Every now and then I read stories (usually coming from Sweden) about some attempt to erase “gender stereotypes” by making little boys play with dolls and making little girls play with cars, or by making girls dress in blue and boys in pink. The theory is that the difference between the sexes is related only to our education and has no biological basis whatsoever, and the idea, apparently, is that someone long ago decided, “Hey, let’s train women to be housewives and men to be warriors or engineers, and let’s do that from very early on so when they find out that they’ve been brainwashed, it’ll be too late! Har har har!”
I always found that hilarious. Such ideas could only come from people who had no contact with children whatsoever, for whenever you find kids, they make their interests and preferences pretty clear, and I doubt it is related only to “brainwashing” by the media or the parents.
There is a very interesting Norwegian documentary series called “Brainwash” that discusses the question of nature versus nurture. In the first episode, about gender, there is a segment with a scientific experiment showing that even young babies already demonstrate a clear preference for toys that are traditional for their gender. While the reason for that is not completely clear, as Satoshi Kanazawa pointed out, it is most certainly not related to “training”, “socialization”, “stereotypes” or “education”, but (probably) to uncontrollable biological factors.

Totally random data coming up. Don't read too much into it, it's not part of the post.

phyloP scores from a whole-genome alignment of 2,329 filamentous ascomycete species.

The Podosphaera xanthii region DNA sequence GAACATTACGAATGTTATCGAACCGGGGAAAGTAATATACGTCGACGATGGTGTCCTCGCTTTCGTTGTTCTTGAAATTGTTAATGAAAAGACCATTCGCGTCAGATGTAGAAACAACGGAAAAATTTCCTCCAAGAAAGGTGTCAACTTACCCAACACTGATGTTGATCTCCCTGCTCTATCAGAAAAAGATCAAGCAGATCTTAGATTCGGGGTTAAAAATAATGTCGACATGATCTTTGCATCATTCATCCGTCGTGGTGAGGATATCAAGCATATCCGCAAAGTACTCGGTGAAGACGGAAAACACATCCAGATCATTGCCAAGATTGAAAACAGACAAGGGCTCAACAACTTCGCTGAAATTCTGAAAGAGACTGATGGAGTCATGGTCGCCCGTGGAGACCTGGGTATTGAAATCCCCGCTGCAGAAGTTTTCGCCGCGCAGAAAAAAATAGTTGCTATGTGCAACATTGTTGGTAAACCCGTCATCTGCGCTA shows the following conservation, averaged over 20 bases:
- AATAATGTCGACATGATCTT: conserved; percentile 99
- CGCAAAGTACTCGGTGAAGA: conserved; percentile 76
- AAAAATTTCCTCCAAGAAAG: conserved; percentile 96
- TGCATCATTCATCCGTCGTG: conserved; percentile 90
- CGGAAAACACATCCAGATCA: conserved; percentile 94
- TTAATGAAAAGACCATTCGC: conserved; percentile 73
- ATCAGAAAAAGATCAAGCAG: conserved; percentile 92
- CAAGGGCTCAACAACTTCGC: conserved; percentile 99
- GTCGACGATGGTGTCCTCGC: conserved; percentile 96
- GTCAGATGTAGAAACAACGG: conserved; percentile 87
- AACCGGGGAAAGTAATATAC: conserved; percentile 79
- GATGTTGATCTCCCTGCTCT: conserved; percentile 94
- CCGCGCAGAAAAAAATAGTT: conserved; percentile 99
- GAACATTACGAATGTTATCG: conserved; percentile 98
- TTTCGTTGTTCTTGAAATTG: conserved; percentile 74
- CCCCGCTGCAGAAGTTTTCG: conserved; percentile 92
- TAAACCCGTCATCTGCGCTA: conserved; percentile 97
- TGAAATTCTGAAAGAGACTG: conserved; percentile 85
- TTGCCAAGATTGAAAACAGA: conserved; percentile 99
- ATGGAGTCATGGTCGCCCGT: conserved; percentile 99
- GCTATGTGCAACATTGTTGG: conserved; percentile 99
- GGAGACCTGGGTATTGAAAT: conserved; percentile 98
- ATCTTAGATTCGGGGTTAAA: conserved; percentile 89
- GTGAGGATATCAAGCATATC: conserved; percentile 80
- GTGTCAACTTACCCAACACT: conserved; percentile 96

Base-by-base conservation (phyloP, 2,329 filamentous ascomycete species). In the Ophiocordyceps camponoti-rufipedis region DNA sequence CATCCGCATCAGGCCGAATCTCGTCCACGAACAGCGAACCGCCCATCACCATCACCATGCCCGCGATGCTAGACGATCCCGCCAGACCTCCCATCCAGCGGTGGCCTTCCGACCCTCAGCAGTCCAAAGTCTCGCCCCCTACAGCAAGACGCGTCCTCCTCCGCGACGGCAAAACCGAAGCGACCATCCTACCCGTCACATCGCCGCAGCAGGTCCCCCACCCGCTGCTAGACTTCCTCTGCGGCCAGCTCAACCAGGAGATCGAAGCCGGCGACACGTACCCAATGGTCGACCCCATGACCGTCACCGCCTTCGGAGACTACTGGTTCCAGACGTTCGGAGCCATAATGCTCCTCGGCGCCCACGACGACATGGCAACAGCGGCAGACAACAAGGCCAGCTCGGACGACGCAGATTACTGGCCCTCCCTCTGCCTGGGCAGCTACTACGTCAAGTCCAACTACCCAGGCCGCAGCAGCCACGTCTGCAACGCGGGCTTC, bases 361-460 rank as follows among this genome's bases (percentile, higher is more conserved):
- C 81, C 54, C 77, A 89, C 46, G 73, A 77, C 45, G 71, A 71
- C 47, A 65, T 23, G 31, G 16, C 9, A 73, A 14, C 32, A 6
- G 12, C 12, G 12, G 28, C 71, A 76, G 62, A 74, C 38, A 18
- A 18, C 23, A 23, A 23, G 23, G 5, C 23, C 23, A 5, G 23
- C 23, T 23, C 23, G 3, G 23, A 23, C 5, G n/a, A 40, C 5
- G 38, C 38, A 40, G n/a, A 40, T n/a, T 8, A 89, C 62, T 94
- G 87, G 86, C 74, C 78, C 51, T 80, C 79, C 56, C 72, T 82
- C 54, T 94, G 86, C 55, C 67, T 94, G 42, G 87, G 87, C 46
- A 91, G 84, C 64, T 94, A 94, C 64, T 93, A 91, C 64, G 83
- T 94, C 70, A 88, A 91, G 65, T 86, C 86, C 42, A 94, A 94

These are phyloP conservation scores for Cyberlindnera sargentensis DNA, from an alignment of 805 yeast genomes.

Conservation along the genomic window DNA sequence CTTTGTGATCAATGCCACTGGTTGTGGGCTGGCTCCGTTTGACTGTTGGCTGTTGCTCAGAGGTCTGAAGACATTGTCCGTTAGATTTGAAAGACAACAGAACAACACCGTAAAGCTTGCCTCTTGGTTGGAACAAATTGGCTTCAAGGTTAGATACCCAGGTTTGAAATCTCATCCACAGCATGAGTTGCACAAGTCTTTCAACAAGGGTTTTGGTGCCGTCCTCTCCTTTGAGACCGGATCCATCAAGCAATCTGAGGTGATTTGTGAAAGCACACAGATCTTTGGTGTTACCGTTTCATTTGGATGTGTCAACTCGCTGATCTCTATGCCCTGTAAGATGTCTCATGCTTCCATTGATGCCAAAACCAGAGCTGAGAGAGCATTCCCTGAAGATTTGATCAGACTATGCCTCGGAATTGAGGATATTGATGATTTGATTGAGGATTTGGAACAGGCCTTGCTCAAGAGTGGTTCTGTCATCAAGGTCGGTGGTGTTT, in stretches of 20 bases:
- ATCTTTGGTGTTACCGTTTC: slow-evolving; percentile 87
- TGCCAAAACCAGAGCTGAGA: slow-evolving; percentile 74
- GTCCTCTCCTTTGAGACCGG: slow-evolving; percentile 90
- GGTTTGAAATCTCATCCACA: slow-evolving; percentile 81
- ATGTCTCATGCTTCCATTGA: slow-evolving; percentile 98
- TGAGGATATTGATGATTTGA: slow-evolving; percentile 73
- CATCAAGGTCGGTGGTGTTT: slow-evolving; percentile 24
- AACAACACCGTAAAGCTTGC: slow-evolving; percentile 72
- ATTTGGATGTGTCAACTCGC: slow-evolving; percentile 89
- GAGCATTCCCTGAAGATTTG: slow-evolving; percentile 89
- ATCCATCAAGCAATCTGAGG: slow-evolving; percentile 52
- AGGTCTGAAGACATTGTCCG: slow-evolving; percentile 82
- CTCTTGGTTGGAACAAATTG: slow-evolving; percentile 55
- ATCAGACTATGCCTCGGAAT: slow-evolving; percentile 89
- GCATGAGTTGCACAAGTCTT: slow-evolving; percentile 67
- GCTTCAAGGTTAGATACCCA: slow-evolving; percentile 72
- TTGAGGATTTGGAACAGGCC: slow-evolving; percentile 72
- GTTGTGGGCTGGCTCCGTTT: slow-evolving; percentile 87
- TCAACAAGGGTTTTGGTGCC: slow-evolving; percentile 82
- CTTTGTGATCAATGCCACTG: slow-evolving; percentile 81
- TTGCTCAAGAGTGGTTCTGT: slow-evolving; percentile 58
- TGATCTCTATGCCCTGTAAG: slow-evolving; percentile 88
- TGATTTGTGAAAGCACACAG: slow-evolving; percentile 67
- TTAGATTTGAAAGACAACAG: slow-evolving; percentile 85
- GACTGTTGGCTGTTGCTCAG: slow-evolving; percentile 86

And what is wrong with that? Why should boys be the same as girls, or men the same as women? I never understood such point of view. The wonderful thing is that we are different.
When I was a kid, I played with Lego, Playmobil and Meccano, and if someone tried to exchange them for a Barbie doll, well, I sure as hell wouldn’t be too happy about it. (However, I also remember taking apart my sister’s dolls. And she liked Playmobil too, only her stories would not end, like mine, with a cataclysmic fight between all the different characters.)
Now, as for the pink and blue dressing codes, yes, that could be cultural… But then again, maybe it’s biological too.